The most important fish in the Atlantic is one we don’t even eat.

When I was a child I fell often and bruised easily, so my pediatrician recommended that I take fish oil capsules to compensate for what he claimed was a vitamin E deficiency. Unfortunately, my lack of coordination at the time also extended to swallowing pills; I had to bite through the red rubbery capsule to release the oil within and thus experienced the nastiest stench known to humankind. I have hated fish oil (and doctors) ever since.

It took me a long time to get over the association of fish with that horrific taste, but I finally did when I learned that properly cared for fresh fish does not have a fishy smell.

Unfortunately, I was reminded of that strong stink when Orient resident, biologist and retired science teacher John Holzapfel presented a slideshow and talk at the Peconic Landing Auditorium in Greenport this past winter, hosted by the Oysterponds Historical Society on the “Many Histories of Menhaden.”

Menhaden, the most abundant catch on the East Coast, is a bony, oily fish in the same genus as sardines and anchovies. Though it wouldn’t kill you to eat one, they are fished mostly for other purposes. (If you are going to eat menhaden or “bunkers,” as the people who eat them often call them, you need to do so when the fish is very fresh, because the flesh tends to decay quickly and the oil become rancid, according to Holzapfel.)

These little fish are important for several reasons that are linked to their place on the food chain: Just a step above plankton, algae and seaweed, they serve as filters to clear the sea of excess plant matter, while also converting those omega-3-rich sea plants to heart healthy fatty acids that are much in demand by humans these days. Of all the fish in the sea, only fish like menhaden have the ability to process those leafy greens of the sea. And fish happen to deliver a hefty dose of omega-3s.

Menhaden are also just below many of the fish we like to eat on that cycle of eat and be eaten, and when bluefish, bluefin tuna, red snapper or striped bass ingest the oily fish, they also take in those fatty acids that we in turn, with our privileged position at the top of the food chain, and our desire to live a long life without heart trouble, also like to eat.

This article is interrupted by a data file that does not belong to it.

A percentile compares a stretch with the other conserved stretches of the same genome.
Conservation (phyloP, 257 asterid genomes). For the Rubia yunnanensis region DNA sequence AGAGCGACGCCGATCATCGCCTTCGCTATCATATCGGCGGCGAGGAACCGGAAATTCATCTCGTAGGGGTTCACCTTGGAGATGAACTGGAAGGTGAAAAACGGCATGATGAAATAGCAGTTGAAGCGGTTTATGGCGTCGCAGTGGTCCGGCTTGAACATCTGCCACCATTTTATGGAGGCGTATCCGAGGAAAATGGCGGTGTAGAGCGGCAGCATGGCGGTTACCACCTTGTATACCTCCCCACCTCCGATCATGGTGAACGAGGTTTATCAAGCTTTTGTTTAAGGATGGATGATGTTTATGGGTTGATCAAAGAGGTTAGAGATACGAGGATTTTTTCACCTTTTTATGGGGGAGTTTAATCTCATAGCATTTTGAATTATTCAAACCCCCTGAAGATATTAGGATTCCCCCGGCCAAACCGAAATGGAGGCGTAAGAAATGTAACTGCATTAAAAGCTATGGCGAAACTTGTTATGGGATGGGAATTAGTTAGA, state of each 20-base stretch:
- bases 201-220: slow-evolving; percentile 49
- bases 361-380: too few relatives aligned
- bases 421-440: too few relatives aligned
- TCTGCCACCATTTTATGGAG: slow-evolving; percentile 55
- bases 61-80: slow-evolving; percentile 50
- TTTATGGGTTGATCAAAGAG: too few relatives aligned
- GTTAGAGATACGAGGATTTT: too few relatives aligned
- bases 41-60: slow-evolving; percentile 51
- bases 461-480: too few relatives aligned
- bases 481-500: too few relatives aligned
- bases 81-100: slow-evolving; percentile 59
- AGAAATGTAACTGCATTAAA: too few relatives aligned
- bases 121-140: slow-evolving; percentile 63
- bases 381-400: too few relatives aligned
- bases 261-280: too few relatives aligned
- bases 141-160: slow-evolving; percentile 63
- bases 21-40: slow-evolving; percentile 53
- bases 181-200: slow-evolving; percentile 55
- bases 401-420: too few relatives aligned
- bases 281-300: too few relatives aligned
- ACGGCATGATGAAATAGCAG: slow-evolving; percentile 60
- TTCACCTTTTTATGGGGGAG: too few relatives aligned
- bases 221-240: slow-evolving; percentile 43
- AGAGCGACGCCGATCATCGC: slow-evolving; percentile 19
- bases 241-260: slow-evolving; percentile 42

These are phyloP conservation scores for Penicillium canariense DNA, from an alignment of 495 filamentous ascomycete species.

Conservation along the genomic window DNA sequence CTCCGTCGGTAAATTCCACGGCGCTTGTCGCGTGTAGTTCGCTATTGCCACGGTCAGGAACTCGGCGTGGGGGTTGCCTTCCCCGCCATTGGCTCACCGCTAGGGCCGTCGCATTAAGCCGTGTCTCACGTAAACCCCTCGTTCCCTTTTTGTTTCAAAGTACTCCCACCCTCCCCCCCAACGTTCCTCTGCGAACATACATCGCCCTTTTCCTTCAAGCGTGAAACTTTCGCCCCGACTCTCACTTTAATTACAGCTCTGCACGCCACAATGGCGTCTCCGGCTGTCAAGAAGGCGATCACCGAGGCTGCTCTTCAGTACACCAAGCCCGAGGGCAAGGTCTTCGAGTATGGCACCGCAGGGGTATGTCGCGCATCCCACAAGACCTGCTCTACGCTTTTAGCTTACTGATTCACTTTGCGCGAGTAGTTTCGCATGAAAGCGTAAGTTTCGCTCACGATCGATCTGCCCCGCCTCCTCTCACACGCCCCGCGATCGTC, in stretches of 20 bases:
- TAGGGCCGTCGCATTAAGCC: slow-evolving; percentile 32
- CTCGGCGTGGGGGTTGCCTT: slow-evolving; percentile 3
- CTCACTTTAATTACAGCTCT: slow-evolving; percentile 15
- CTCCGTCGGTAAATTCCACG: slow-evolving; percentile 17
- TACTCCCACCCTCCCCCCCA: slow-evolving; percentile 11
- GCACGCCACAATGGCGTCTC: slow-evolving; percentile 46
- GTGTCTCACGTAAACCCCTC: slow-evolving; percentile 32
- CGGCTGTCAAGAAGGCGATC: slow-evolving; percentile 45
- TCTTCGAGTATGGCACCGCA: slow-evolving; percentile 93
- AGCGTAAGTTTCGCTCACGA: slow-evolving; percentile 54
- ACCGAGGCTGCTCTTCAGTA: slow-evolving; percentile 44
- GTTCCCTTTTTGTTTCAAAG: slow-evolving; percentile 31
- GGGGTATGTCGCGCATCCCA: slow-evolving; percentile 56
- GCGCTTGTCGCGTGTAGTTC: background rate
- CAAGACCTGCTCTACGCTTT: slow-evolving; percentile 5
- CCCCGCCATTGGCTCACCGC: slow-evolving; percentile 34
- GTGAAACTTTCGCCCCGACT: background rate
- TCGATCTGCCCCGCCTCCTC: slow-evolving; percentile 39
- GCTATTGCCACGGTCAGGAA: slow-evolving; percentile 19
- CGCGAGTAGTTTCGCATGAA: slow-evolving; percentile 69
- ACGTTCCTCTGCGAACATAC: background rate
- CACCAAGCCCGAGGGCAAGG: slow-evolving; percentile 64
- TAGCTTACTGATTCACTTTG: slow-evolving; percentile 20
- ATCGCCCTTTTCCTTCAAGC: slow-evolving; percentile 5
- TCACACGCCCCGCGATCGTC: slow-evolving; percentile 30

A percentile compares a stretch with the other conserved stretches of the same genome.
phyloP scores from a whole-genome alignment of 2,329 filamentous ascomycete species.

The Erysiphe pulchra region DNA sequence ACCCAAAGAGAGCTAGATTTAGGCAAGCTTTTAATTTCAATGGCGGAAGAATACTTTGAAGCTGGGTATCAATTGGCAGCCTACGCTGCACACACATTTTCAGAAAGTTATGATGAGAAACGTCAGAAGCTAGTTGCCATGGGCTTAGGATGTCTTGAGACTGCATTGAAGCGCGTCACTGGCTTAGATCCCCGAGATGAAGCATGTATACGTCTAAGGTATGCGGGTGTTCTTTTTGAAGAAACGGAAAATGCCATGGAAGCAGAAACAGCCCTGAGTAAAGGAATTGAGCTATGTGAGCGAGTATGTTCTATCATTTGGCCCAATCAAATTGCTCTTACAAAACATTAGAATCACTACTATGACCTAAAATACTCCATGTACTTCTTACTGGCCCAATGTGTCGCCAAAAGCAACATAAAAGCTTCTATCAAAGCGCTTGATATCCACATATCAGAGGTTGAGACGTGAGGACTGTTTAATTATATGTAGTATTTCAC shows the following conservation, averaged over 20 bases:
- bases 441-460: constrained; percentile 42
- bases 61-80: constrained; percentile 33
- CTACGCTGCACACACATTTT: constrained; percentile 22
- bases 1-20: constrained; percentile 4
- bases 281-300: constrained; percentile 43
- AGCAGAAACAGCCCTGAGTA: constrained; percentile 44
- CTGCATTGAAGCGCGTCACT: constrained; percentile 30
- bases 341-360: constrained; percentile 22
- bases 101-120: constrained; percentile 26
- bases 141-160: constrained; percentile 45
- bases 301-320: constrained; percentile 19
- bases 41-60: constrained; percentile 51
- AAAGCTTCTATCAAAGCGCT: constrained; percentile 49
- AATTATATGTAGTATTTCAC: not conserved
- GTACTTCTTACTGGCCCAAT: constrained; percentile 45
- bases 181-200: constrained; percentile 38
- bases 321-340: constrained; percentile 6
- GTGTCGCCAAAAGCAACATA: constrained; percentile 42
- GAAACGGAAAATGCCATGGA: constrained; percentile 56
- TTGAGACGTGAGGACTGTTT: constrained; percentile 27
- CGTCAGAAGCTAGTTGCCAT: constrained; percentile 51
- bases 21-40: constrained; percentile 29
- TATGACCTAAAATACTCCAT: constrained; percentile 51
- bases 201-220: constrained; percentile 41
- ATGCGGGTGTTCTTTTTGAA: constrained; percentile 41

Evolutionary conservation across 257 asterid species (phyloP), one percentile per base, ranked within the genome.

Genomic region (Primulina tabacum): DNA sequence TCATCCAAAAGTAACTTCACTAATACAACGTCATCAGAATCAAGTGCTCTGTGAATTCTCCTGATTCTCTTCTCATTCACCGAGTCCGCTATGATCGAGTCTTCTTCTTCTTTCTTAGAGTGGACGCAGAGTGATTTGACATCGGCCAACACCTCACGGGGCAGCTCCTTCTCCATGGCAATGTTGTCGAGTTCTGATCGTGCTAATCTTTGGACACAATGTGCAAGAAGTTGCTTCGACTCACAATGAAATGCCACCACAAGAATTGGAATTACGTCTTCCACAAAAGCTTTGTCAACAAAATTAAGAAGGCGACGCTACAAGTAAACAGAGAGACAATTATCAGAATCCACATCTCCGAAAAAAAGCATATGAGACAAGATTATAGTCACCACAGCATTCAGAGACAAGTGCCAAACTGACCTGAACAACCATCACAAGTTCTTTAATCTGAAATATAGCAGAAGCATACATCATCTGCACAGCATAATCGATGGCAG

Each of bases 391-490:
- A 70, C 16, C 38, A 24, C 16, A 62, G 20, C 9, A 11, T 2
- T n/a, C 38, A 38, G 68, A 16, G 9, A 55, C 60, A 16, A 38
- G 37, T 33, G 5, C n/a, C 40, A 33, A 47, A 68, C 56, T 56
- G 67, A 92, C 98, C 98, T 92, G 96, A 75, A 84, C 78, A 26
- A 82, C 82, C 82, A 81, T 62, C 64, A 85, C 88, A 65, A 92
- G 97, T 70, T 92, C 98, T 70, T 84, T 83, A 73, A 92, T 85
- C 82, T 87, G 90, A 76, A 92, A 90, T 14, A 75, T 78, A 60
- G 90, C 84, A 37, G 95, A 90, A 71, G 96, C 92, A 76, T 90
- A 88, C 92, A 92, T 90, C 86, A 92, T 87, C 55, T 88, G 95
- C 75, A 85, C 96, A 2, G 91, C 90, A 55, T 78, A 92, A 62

Is the menhaden—like so many other fish—at risk of extinction?

Is it in danger of becoming the missing link in the food chain? Typically, when we worry about the sustainability of sea creatures, we consider the ones we eat. But if we eat any fish at all, it’s likely that we’re getting a bit of menhaden with our sautéed seafood. As Paul Greenberg succinctly put it in his op-ed “A Fish Oil Story,” warning about the dangers of overfishing them, in the New York Times (12/15/09), “Nearly every fish a fish eater likes to eat eats menhaden.”

This is not new information. “G. Brown Goode (author of The Menhaden, published in 1880) exaggerated only slightly when he said that people who dine on Atlantic saltwater fish are eating ‘nothing but menhaden,'” wrote H. Bruce Franklin in The Most Important Fish in the Sea. Rex Springstone, a correspondent for the Richmond Times-Dispatch, earlier this year wrote, in regard to the population of the Chesapeake Bay, “The foot-long, calorie-rich menhaden [are] the power bars of the bay. They feed the fish we do eat, from striped bass to bluefish, and animals we like to watch, including ospreys and dolphins.”

And even if you don’t eat fish, but you take fish oil supplements like the one I took when I was a kid, the ingredients used to make them are likely to have been derived from menhaden.